Hayley: For somebody who is committed, is there a certain time frame that they are usually held? Also, is there a limit for how long you can hold somebody?

Dr. Bhatt: If, again, we’re talking about the state of Florida, with the Baker Act in terms of the mental health situation, the first step is you’re going to have an involuntary examination. If somebody determines that due to their mental health condition, like I said, a judge, police officer, a physician, social worker, it involuntarily enacts that paperwork. These people have to be transported by law enforcement. We can’t just put somebody in a car privately and take them to the hospital. That’s against the law. Law enforcement will take them to a Baker Act receiving facility. They have up until 72 hours at that Baker Act receiving facility to make a determination of one of three things. Either the person signs themselves involuntarily, they are discharged, or the provider or the person performing the examines determines that the person still needs further treatment. And that’s a second step process to further commit that individual for ongoing treatment. Now, for the Marchman Act, which is the over-arching law for substance use disorders, those people would be taken to a Marchman Act receiving facility. Often it could be a hospital or a detox or a crisis stabilization unit, and those people have up to 5 days to make these determinations similarly and make such examinations. The difference between the two is that often with the Marchman Act, it could be initiated by family by petitioning to the courts. But ultimately a court order has to take place for somebody to be set there. If they end up going to treatment after the examination or the judge determines they can go straight to treatment, then they can be held up to about 60 days. But, if it’s not in a locked facility with other stipulations, although, yes, it’s a court order, these people technically could leave. But there is that added pressure that if they do leave, that they could be facing criminal charges. Often you don’t see that, but that is the implied consequence.

Hayley: Oh wow, okay. I have a question about the Baker Act receiving facility. For those who are committed, are they held in a regular hospital or are there special psychiatric hospitals?

Dr. Bhatt: There’s a lot of history behind that. Years ago, we had a lot of state psychiatric facilities, state hospitals that were the end all place for patients who had chronic mental health conditions that really couldn’t take care of themselves and used specialized treatment. Over the last many decades, we’ve seen them diminish. There’s less state hospital beds and many private hospitals, public hospitals, started developing more psychiatrically focused inpatient facilities. We do see a lot of patients now who have, after they were baker acted, they’re determined to need further treatment. But they don’t have the capacity to make determinations for themselves or sign involuntarily. These people are often committed in psychiatric or behavioral health inpatient units that could be attached to private hospitals or public hospitals, or even free-standing behavioral health hospitals. That’s usually where most people end up getting treated, but they still could be sent to a state hospital and depending on the severity and the treatment course. Many people can stay anywhere from a few days to weeks, even up to months. But I think the goal is we don’t want people in hospitals for long periods of time if that could be avoided. That’s where we’ve seen the changes from people being sent to state hospitals to shorter term more acute hospitals stays.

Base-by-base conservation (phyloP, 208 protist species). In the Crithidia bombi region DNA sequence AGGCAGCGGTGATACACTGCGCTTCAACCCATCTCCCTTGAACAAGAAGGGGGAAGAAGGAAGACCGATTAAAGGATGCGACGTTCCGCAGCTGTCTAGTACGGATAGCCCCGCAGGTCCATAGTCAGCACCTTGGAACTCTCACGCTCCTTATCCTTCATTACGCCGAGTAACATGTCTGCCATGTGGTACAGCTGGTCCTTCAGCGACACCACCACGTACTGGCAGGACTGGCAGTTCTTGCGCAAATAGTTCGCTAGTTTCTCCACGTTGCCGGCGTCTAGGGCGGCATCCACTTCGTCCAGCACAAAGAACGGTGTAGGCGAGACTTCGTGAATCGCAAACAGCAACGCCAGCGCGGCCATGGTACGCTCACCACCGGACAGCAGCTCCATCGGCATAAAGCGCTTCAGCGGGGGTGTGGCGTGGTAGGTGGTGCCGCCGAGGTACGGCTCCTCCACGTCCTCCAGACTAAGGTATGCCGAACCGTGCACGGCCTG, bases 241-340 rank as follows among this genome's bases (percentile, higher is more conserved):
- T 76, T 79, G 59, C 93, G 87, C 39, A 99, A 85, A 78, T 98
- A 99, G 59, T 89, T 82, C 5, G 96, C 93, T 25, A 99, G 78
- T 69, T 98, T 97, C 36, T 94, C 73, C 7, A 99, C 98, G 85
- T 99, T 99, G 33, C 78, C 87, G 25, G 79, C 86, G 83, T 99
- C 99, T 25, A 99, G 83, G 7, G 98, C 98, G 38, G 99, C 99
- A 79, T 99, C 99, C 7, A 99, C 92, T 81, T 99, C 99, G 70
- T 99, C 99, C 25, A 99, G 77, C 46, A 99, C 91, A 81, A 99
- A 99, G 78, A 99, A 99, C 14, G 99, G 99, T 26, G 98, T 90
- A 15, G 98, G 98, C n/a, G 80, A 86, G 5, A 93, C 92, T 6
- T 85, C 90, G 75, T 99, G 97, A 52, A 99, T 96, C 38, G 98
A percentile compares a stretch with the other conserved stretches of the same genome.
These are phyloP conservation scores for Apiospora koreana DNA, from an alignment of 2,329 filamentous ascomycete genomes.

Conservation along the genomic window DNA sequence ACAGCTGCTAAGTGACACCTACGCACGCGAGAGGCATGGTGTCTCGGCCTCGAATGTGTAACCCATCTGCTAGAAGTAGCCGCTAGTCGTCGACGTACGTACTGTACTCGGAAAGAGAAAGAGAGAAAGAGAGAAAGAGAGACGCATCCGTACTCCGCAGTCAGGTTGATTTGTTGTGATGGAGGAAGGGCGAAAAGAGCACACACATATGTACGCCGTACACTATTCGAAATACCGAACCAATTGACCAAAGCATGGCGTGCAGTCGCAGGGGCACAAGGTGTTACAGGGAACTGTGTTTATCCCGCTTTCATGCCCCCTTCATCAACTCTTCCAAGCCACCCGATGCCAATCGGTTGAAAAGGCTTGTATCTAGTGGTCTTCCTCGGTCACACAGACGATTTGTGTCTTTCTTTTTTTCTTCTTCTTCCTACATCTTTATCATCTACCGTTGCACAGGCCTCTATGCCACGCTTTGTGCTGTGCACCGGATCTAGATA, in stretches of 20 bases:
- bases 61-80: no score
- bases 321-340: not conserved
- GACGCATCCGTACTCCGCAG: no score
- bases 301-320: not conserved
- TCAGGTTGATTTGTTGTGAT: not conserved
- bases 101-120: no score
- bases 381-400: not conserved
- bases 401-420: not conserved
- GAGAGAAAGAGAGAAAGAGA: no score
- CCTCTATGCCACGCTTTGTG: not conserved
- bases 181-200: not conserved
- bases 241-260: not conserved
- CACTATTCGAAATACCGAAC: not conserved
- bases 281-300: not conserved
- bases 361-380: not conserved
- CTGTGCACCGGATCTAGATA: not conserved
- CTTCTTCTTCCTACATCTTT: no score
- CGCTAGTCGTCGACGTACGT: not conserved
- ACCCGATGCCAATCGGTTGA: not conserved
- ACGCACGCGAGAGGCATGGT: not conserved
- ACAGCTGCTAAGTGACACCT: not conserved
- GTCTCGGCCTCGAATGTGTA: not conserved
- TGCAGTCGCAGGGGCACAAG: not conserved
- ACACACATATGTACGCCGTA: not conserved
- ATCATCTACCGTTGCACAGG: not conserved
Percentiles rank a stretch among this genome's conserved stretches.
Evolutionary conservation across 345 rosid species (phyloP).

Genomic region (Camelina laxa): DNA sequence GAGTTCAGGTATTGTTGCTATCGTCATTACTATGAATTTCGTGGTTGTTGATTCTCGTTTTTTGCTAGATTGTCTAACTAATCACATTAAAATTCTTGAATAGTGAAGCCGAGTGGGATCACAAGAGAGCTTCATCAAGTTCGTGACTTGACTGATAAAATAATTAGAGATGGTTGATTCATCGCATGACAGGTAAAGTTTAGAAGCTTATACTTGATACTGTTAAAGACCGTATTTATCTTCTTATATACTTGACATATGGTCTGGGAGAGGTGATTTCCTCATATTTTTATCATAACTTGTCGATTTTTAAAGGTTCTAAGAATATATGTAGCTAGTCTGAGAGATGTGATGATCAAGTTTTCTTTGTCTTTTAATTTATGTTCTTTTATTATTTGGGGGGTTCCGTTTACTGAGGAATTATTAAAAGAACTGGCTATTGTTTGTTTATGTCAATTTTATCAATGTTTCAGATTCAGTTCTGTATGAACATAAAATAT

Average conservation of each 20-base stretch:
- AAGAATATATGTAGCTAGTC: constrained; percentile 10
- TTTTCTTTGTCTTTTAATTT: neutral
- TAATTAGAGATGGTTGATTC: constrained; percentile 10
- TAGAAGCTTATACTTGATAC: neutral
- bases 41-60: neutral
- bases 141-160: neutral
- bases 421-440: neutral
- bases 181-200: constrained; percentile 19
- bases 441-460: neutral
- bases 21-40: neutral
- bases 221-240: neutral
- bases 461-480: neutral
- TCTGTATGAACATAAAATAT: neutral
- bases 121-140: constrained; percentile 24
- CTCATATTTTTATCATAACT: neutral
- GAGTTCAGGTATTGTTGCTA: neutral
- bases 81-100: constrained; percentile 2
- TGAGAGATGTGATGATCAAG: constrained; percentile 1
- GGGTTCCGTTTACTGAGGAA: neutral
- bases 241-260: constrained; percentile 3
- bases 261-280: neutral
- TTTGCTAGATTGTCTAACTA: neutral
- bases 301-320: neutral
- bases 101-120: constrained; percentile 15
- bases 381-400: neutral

Hayley: I want to talk a little bit more about this change. Can we talk about the history of civil commitment? How has it changed and why is that change necessary?

Dr. Bhatt: The history is civil commitment is there’s been recognition of mental illness for hundreds and thousands of years. We’ve documented this in history, depending on how you look at it and how much of a history buff you are. We’ve seen this even in ancient Greece and Roman times. When we fast forward in the 1800s and early 1900s, we see a lot of patients being treated, as a I mentioned before, in state hospitals. Often it was due to the fact that somebody identified them having a mental illness. A doctor or provider would end up initiating that commitment. That could be dangerous, though. And when I say the word dangerous, we want to recognize people: human’s rights and human being’s freedoms. We can’t just allow somebody’s testimony and a doctor’s simple opinion without gathering enough evidence and facts to send somebody into a long-term commitment where they can’t leave. There was a push, let’s say in the 50s, 60s, and 70s, in the 20th century where it was challenged. Many people were looking at our people being sent for commitment and our rights being violated. We saw a lot of laws change as a result. There were some cases that were highlighted. Due to those cases being highlighted, people became aware. “Wait a minute. We can’t just send these people and lock them up. We need more structured laws regarding that”. We saw a swing. We saw a change where we saw people getting less length commitments, reform with the laws. As a result, there were less state bets that were there. We deinstitutionalized as much as possible while trying to maintain as much freedom as possible and autonomy for people. I think that’s where that barometer for that degree of dangerousness came into play. Unless somebody’s showing some level of imminent danger or reasonable danger that’s there because of their untreated mental health condition, people have the right to make decisions and be untreated if they want it. That’s where this change started to occur. Now most people in the country are being treated outside of those systems either through outpatient treatments or acute hospital settings.